THE MOVE to overhaul the TT Met Office’s early warning system can only put citizens in a better position to make decisions and, therefore, reduce the risk of casualties accompanying natural disasters. But for real gains to be made, this system must be complemented by greater vigilance on the part of members of the public as well as a healthier collaboration between the Met Office and the Office for Disaster Preparedness and Management (ODPM).
On Monday we received a good forecast of things to come with the unveiling of the new system. According to Met Office quality manager Haley Anderson, alerts will now be issued much further in advance, as much as two to five days away. A watch will follow these alerts and then a warning as the prospect of an adverse event solidifies.
This means citizens will no longer be surprised by the sudden issuing of a warning seemingly out of the blue, and that they will have a more honest assessment of meteorological conditions.
But not only will citizens have more forewarning, the quality of messaging will greatly improve. According to Anderson, the Met Office will be keeping the information short, simple, direct and clear, with less jargon, and not hidden beneath specialist jargon.
A new website is to be built, and this will be a direct portal for pertinent information. Additionally, there are plans to implement RSS feeds to provide automatic updates for those who have signed up, and SMS messaging, with a focus on rural communities.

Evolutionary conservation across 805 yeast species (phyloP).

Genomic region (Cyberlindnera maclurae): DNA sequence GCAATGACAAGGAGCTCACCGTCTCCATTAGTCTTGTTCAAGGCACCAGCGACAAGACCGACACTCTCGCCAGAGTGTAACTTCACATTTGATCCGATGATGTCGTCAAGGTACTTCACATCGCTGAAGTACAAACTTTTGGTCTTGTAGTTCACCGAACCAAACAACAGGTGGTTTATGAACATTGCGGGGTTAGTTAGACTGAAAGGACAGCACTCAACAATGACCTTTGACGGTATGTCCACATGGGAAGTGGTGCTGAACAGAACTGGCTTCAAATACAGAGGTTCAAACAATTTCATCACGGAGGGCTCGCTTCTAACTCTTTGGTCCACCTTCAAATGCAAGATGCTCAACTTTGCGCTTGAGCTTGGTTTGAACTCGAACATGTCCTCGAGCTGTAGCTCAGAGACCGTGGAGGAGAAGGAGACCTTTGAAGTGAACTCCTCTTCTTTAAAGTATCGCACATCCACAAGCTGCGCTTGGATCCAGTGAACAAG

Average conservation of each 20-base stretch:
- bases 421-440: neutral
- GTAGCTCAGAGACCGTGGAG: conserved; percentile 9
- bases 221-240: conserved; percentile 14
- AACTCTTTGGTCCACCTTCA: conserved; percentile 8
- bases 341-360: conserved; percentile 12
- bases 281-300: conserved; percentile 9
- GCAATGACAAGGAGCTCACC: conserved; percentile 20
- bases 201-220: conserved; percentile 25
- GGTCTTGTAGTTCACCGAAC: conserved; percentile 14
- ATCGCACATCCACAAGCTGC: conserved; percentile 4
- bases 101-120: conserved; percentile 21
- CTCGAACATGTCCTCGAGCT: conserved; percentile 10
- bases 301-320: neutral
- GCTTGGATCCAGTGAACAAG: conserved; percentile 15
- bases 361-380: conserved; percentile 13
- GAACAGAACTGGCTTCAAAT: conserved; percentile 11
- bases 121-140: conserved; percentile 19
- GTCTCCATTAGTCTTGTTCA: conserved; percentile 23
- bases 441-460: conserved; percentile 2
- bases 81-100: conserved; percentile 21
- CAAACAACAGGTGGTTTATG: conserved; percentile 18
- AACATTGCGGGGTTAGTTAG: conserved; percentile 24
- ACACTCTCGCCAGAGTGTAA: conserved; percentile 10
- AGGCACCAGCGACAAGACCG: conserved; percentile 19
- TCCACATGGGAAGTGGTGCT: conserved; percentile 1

At a time when there is so much lethargy and malaise in the public sector, it is good to see at least one State agency finally taking its head out of the sand and adapting to the times, using tools at its disposal. For too long has the Met Office relied on a deterministic true/false way of issuing warnings instead of a more probabilistic method.
It is important for the public to have time to adapt to and learn about the new warning system. The prevailing view that “God is a Trini” must be disassembled and a greater degree of awareness and sensitivity of the changed climate we are in must be fostered.
At the end of the day, the most advanced warning system will not succeed if people, through poor habits and complacency, do not take the information available to them seriously. In this regard, a better quality of information provision might be one way to counter lax attitudes.
Finally, the Met Office and the ODPM must work together to ensure there is never a repeat of the debacle that occurred last Divali. While the new warning system will go some way to directly empowering the public to act, the ODPM cannot abdicate its responsibility to provide timely and meaningful support to citizens when they are most in need.